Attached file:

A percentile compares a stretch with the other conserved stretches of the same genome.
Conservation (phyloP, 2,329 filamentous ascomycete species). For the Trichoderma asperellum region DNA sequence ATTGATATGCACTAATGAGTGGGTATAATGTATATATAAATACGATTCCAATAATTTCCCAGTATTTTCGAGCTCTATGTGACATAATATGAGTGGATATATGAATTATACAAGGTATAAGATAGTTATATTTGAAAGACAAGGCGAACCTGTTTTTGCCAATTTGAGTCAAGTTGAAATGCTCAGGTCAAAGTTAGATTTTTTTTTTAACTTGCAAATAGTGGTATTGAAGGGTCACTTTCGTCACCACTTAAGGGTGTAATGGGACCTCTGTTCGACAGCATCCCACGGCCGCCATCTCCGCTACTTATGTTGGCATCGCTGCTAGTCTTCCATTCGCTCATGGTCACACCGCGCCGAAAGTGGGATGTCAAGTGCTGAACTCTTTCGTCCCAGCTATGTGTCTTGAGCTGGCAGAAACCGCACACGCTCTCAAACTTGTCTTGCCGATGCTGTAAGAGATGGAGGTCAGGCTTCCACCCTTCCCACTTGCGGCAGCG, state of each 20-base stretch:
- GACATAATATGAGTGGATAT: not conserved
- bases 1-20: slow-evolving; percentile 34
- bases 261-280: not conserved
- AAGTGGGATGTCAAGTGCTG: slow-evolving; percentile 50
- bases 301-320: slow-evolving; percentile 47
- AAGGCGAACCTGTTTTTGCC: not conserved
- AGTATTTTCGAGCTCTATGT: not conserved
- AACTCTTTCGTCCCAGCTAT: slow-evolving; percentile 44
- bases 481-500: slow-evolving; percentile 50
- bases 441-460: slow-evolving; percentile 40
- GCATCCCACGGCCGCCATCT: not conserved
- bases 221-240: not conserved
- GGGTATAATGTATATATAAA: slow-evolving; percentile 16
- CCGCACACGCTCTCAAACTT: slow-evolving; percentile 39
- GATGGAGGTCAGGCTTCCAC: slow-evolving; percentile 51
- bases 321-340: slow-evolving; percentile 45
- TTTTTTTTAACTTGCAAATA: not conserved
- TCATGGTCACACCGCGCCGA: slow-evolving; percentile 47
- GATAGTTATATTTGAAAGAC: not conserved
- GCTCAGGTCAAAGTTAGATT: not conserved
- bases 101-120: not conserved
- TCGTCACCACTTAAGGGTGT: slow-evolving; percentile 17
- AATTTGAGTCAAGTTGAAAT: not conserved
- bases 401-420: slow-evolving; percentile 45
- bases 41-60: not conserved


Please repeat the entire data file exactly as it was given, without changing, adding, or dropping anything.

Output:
A percentile compares a stretch with the other conserved stretches of the same genome.
Conservation (phyloP, 2,329 filamentous ascomycete species). For the Trichoderma asperellum region DNA sequence ATTGATATGCACTAATGAGTGGGTATAATGTATATATAAATACGATTCCAATAATTTCCCAGTATTTTCGAGCTCTATGTGACATAATATGAGTGGATATATGAATTATACAAGGTATAAGATAGTTATATTTGAAAGACAAGGCGAACCTGTTTTTGCCAATTTGAGTCAAGTTGAAATGCTCAGGTCAAAGTTAGATTTTTTTTTTAACTTGCAAATAGTGGTATTGAAGGGTCACTTTCGTCACCACTTAAGGGTGTAATGGGACCTCTGTTCGACAGCATCCCACGGCCGCCATCTCCGCTACTTATGTTGGCATCGCTGCTAGTCTTCCATTCGCTCATGGTCACACCGCGCCGAAAGTGGGATGTCAAGTGCTGAACTCTTTCGTCCCAGCTATGTGTCTTGAGCTGGCAGAAACCGCACACGCTCTCAAACTTGTCTTGCCGATGCTGTAAGAGATGGAGGTCAGGCTTCCACCCTTCCCACTTGCGGCAGCG, state of each 20-base stretch:
- GACATAATATGAGTGGATAT: not conserved
- bases 1-20: slow-evolving; percentile 34
- bases 261-280: not conserved
- AAGTGGGATGTCAAGTGCTG: slow-evolving; percentile 50
- bases 301-320: slow-evolving; percentile 47
- AAGGCGAACCTGTTTTTGCC: not conserved
- AGTATTTTCGAGCTCTATGT: not conserved
- AACTCTTTCGTCCCAGCTAT: slow-evolving; percentile 44
- bases 481-500: slow-evolving; percentile 50
- bases 441-460: slow-evolving; percentile 40
- GCATCCCACGGCCGCCATCT: not conserved
- bases 221-240: not conserved
- GGGTATAATGTATATATAAA: slow-evolving; percentile 16
- CCGCACACGCTCTCAAACTT: slow-evolving; percentile 39
- GATGGAGGTCAGGCTTCCAC: slow-evolving; percentile 51
- bases 321-340: slow-evolving; percentile 45
- TTTTTTTTAACTTGCAAATA: not conserved
- TCATGGTCACACCGCGCCGA: slow-evolving; percentile 47
- GATAGTTATATTTGAAAGAC: not conserved
- GCTCAGGTCAAAGTTAGATT: not conserved
- bases 101-120: not conserved
- TCGTCACCACTTAAGGGTGT: slow-evolving; percentile 17
- AATTTGAGTCAAGTTGAAAT: not conserved
- bases 401-420: slow-evolving; percentile 45
- bases 41-60: not conserved